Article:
Manufacturing with Computer Numerical Control Technology

Do you have a knack for creativity? You might want to enter the manufacturing industry, mass-produce your craft, and serve various clients of different niches using computer numerical control (CNC) technology!

If you love creating something out of a workpiece like aluminum, alloy, stainless steel, brass, copper, titanium, fiberglass, foam, wood, or plastic, take pleasure in sharing your craftsmanship!

What to Manufacture Using CNC Technology

Various industries need appropriate products or product parts specific to their respective niches. Business individuals or service providers need these products or product parts to offer to their customers or to aid them in serving their clients. Below are some of the industries.

The medical industry utilizes quality disposable products for the facilities, the health practitioners, and their patients. CNC machines can manufacture a wide range of parts, products, and orthotic devices for the medical field like implants, shielded enclosures, MRI machines, and medical instruments that the FDA approved.

The aerospace industry needs CNC machined parts and products such as manifolds, bushings, antennae, airfoils, and others with extremely tight tolerance and those built for speed.

The transportation industry, however, needs those long-lasting and strongly-built components, such as engine parts, brakes, tools, and other necessary parts for trains, trucks, shipping vessels, rails, and more.

The oil and gas industry needs components and parts like valves, pistons, pins, rods, cylinders, and drill bits that need a fast turnaround for refineries and drilling rigs to ensure efficiency in the facility and the job site productivity.

The military and defense industry needs products that abide by government regulations. Most of the time, manufacturing with the government requires utmost secrecy. Products and parts for the military and defense industry include materials for electronics and communication, transportation, and aviation.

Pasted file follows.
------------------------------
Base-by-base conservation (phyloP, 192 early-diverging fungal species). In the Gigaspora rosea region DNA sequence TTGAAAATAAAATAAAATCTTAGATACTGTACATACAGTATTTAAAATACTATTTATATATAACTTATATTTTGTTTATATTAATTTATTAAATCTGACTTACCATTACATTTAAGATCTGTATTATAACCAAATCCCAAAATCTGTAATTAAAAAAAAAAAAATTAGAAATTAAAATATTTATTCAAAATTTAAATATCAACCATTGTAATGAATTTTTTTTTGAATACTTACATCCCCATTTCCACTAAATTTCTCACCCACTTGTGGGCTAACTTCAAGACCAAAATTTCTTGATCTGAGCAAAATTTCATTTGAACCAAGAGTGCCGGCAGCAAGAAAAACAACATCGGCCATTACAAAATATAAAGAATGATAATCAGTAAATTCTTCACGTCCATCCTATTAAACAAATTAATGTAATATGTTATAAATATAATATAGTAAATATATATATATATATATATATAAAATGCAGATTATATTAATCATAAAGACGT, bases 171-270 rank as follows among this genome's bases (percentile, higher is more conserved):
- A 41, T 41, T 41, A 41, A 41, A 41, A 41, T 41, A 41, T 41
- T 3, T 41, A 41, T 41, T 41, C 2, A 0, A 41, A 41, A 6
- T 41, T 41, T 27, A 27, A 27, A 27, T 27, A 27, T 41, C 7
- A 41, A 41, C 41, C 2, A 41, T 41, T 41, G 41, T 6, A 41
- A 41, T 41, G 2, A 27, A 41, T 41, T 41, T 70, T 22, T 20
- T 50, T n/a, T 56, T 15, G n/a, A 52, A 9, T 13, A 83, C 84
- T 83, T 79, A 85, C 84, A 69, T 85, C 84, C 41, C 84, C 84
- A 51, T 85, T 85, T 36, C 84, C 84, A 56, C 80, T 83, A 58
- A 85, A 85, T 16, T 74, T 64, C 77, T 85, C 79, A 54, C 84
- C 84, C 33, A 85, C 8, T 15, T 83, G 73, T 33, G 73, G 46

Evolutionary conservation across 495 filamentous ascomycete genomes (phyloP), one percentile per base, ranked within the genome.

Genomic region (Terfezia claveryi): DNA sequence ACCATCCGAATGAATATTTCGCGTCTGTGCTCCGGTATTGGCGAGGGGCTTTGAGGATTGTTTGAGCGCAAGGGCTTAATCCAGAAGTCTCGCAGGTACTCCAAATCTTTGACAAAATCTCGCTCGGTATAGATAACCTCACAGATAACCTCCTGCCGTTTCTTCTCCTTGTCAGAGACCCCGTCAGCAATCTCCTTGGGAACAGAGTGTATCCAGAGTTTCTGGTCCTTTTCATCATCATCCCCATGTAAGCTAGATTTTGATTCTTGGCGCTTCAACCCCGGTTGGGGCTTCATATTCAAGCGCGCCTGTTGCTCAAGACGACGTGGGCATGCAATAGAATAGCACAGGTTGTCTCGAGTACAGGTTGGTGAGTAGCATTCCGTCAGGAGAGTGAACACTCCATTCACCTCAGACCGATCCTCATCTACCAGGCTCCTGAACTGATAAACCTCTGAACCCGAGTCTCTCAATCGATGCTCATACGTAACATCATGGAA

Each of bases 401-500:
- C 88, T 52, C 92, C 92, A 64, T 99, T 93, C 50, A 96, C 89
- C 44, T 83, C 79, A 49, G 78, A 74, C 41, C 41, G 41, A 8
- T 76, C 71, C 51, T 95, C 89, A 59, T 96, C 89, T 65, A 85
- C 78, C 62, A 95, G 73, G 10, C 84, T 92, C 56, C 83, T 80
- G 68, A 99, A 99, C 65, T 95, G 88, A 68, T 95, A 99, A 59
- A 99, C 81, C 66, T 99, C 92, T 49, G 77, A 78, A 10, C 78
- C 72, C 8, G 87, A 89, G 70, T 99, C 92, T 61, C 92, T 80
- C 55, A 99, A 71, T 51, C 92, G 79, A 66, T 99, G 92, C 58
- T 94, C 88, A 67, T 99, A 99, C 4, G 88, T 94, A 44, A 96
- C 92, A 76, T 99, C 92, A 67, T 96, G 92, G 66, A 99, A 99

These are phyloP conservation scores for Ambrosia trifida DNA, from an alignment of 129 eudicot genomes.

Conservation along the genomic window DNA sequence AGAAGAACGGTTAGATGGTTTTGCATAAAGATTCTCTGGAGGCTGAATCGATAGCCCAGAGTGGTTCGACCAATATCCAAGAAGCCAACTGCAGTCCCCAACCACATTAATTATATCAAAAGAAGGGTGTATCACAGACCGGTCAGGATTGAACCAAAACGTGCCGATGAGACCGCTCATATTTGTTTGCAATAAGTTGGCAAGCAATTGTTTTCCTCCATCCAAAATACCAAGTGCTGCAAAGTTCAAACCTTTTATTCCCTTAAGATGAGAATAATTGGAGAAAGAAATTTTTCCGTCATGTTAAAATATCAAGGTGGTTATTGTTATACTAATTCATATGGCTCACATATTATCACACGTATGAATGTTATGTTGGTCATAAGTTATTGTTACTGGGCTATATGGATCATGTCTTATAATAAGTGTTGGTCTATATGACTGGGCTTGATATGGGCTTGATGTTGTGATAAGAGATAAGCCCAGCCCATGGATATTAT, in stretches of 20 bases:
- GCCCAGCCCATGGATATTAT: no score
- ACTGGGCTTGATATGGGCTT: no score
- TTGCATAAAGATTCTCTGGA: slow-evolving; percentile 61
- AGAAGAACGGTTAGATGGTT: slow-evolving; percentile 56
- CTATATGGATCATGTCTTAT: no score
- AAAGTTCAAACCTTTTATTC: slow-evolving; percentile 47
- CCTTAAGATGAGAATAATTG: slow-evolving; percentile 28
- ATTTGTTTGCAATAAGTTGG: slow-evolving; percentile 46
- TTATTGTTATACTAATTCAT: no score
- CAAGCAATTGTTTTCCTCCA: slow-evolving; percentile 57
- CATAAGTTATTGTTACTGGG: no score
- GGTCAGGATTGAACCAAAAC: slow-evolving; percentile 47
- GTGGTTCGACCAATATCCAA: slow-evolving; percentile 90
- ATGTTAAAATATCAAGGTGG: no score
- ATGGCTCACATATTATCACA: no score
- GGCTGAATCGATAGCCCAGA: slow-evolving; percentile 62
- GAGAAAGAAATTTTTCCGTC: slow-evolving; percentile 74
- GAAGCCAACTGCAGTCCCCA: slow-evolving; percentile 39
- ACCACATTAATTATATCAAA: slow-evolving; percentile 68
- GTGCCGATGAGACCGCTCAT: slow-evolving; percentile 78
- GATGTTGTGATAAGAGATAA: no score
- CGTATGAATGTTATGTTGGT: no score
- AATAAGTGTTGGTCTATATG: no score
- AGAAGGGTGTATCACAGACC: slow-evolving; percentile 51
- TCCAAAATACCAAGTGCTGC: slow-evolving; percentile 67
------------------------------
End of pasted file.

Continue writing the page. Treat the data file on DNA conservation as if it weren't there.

The electronics industry needs large product components and housing for the parts, as well as tiny manufactured parts that need laser precision for accuracy of up to 10 micrometers. They include electrical insulation, heat sinks, RFI shielding, and amplifier housing.

Other categories of industries include those for removing metals to make shafts and gears for the automotive industry. Another category is for fabricating, which transforms metal plates using processes like flame or plasma cutting, forming, laser cutting, punching, shearing, and welding, while one other category is for electrical discharge machining (EDM) that remove metal by creating sparks that burn the metal, lettering and engraving, coil winding, and terminal location and soldering.

CNC machines are ideal for prototyping and limited runs. Manufacturers need precision to produce the outputs. Consumers may require you of prototypes before the final mass production. This is to ensure the unlikelihood of product or component failure that might lead to loss of customers or might put lives at risk.

CNC and CNC Machines for Manufacturing

CNC means Computerized Numerical Control. It is the process of manufacturing with the aid of a computer that controls the production equipment. CNC dawned between the ’40s and the ’50s with the “punched tape,” a telecommunication data storage technology that later transitioned to analog and then digital processing. CNC today controls machines for cutting, shaping, and creating a variety of parts and prototypes. These machines include drills, lathes, and turning mills.

Drills

They use spinning drill bits with a stationary workpiece. Drills with CNC technology make precision holes toward your product.

Lathes

They work opposite of the drill. It spins the workpiece, and a cutting tool moves laterally toward the workpiece removing the unwanted material and leaving a useful product or part. With CNC machines, such as the metal lathe, products are with fewer errors, cheaper operations, and less waste of material throughout the manufacturing process.

Mills

These use rotary cutting tools to remove material from the workpiece. It involves boring, cutting gears, drilling, and producing slots within a workpiece. CNC milling machines work more efficiently and accurately than a manual mill can do.

Machining has never been this precise, efficient, and specialized with the aid of computers. You will be able to mass prototype machine parts and offer more specialized products for your clients. Manufacturing with CNC technology will indeed leverage your creativity!

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